With the holiday season at our front door, I believe everyone can benefit from this post, originally published in 2009. Both publicly and privately, readers responded in favor of the vegan. (Of course you did.) Some of you thought I was too hard on myself and that the host should have been more willing to make their guests happy. I didn’t write this though to blame anyone (including myself).
When I reread this, what comes up for me is that we all need to communicate better. I know I don’t intentionally try to piss people off, and I believe that goes for others as well. Take time this holiday season to communicate with your family. Relationships are so important to our happiness, and yet it doesn’t mean turning your back on your values either.
Last year around this time I read the following article, Vegetarians and the Challenge of Thanksgiving. The article was irritating and the comments infuriating. The first comment begins and I quote directly (typos included):
Factory farming….you find one or two cases of abuse and point your fingers and say that is how it is everywhere, Its all like that…
…Most animals are farm raised, at least around here. raised in pastures, coops and large pens. You can go there and talk to them and see how there feeling today. Since you feel they can talk or you can tell by looking at them how they “feel”.
Much misunderstanding and misinformation about vegetarianism. Mix this with family and the fun begins. Ha.
I’ve had my own difficult moments at family holidays. Who hasn’t? The first Christmas I was vegan I spent at my brother’s house. Because I didn’t want to put anyone out, I whipped up a pasta dish and vegan dip to contribute. I thought I was being thoughtful and in my heart I was, but it wasn’t perceived that way.
Upon arrival, I entered the kitchen with my vegan food and said to my brother, “I brought a pasta dish to share. And some dip too.”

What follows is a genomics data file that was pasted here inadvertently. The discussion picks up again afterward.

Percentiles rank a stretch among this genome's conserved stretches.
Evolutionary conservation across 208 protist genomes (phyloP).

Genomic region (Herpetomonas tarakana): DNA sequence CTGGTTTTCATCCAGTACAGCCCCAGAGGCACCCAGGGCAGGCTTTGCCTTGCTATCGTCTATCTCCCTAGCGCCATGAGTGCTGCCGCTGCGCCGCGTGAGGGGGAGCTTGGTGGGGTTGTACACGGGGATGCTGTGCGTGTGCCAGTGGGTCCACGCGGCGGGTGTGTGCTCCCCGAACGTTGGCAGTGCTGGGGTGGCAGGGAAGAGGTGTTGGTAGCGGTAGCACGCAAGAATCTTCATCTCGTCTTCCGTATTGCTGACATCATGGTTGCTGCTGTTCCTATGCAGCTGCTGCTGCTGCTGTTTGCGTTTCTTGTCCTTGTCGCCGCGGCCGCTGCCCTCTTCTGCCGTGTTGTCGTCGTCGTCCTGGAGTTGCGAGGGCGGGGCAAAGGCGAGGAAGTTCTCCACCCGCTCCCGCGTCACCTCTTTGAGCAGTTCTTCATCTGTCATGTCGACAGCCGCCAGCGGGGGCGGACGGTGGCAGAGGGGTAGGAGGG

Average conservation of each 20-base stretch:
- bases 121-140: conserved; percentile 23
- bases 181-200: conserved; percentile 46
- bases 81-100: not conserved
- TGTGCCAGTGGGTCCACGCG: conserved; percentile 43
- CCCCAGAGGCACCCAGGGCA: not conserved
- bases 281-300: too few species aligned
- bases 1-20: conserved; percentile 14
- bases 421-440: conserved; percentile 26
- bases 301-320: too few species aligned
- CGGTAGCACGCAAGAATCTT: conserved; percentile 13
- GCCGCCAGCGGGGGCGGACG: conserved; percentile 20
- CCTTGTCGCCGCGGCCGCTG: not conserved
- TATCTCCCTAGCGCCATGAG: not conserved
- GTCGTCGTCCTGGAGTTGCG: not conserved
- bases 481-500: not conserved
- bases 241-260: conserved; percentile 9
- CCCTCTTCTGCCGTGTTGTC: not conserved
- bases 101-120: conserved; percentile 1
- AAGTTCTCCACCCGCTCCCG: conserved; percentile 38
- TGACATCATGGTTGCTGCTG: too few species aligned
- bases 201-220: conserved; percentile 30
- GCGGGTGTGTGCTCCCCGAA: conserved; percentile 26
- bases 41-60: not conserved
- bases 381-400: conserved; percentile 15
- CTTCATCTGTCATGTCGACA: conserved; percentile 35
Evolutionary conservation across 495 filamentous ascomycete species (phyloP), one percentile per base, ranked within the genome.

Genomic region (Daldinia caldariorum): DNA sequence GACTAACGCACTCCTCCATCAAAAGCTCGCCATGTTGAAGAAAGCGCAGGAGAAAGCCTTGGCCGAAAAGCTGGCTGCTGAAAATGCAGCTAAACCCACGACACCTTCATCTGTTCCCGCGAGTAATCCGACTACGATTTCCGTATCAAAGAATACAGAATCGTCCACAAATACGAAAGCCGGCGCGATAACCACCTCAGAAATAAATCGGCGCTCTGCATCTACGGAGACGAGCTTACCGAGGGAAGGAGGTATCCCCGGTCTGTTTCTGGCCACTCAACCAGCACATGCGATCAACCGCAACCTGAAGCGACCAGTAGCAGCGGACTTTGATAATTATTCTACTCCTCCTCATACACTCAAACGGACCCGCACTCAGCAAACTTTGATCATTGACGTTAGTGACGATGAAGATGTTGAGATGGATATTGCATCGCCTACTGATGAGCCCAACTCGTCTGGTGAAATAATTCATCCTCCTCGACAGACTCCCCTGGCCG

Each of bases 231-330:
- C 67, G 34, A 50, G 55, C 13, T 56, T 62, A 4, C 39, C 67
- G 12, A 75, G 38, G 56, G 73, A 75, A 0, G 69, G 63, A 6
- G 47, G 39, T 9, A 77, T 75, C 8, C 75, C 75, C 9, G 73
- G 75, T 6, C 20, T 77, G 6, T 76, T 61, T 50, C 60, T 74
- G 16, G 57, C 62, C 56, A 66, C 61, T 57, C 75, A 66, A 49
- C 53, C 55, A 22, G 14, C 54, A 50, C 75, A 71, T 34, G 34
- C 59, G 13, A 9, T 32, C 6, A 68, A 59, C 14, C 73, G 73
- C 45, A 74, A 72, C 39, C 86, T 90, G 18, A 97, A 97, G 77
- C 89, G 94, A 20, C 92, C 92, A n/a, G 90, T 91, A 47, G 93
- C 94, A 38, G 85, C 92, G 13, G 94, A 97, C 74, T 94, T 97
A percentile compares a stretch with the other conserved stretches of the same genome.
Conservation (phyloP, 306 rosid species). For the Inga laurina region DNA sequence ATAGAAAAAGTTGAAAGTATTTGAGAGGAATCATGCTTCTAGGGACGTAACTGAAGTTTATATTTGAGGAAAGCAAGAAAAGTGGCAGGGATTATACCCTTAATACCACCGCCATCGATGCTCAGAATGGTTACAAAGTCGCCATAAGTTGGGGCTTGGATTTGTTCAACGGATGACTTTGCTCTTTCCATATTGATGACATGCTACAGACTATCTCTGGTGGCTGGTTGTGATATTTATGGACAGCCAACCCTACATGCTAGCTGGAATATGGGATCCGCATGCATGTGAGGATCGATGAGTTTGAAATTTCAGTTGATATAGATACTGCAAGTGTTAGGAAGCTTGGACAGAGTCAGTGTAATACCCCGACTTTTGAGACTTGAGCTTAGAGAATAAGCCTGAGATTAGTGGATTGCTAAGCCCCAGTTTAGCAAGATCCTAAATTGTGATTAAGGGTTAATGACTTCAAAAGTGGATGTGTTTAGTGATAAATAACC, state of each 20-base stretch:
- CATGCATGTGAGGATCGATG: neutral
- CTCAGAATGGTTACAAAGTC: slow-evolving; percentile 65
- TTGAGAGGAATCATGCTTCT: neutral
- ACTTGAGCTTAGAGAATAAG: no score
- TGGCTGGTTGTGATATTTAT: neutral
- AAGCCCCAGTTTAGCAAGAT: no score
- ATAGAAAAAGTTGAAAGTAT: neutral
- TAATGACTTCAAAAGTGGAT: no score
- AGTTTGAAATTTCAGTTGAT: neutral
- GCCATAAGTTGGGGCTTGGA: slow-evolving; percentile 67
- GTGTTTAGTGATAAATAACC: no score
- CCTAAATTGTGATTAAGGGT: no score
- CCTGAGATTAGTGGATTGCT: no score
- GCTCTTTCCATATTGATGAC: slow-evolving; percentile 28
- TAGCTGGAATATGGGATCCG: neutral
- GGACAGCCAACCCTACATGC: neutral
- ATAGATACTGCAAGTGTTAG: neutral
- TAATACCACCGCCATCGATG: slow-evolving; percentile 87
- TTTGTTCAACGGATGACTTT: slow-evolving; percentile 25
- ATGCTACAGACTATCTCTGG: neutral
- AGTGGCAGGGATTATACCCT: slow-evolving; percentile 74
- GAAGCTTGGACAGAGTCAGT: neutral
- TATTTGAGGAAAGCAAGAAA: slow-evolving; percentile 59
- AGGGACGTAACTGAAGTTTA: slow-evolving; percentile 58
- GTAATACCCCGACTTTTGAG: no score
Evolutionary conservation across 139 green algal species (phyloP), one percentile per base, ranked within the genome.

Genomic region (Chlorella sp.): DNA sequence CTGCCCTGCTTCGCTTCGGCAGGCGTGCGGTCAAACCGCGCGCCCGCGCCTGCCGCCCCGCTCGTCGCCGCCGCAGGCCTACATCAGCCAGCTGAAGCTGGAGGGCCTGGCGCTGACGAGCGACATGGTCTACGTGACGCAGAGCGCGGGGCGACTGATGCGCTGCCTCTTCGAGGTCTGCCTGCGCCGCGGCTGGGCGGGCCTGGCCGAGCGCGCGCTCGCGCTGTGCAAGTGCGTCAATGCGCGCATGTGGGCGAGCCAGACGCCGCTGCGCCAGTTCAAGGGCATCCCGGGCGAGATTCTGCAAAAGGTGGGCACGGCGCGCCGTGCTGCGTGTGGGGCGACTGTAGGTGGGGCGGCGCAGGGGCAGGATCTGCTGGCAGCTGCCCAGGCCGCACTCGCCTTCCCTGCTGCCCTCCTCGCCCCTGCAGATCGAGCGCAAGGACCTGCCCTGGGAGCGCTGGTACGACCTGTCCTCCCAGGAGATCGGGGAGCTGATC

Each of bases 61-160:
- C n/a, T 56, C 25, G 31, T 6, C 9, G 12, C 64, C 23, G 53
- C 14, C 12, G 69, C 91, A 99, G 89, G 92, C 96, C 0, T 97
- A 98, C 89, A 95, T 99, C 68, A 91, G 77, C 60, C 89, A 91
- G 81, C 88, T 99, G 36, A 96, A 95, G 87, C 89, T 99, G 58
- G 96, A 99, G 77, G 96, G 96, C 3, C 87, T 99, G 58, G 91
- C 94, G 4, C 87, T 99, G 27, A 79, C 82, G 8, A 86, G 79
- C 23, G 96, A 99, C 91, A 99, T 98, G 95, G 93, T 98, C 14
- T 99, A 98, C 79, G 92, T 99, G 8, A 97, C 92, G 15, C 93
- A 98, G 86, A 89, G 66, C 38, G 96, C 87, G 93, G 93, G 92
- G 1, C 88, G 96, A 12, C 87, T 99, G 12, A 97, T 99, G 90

“Why? Isn’t my food good enough for you?,” he asked.
Why the attitude? I was miffed. What did I do wrong, I asked myself. I did what every vegan book and article suggested. Bring a tasty vegan dish to share. I didn’t even include tofu. I didn’t want to scare anyone. Yet no one touched it except my mom. (I love you, mom.)
It wasn’t until a couple of weeks ago (almost four years later) that I understand the real issue. My sister mentioned my brother was offended when I brought my food. “Why,” I asked. He was offended not because I was vegan, but they (my sister-in-law and him) had worked so hard on preparing a big meal for everyone. They took pride in this effort. Yet I was so wrapped up in “being vegan” and holding on to assumptions (because my brother is a hunter and avid meat eater) that it was a day destined for disaster.
I am almost certain he would have preferred I had called to let them know I had special dietary requirements. My sister-in-law always and so generously prepared special food for me when I was a vegetarian. By assuming they wouldn’t want to accommodate my vegan needs (which I interpreted as too difficult and I didn’t speak up and ask — ironic that I write a blog claiming being vegan is easy), I hurt their feelings. Never assume anything. I should have called and asked if I could bring something to help out. I’m certain they would have preferred that.
Needless to say, this isn’t my favorite Christmas memory. The day was tension-filled from the minute I walked in the door. Looking back, I know I could have prevented it.
Being vegan does have its challenges. It’s a balancing act — getting along peacefully with others and at the same time standing grounded in our beliefs. Communication is the key. At the very least, it can prevent incorrect assumptions.
I write this in hopes that everyone enjoys the holidays this year and if there are challenges before you, they will at least be unrelated to food. Happy holidays!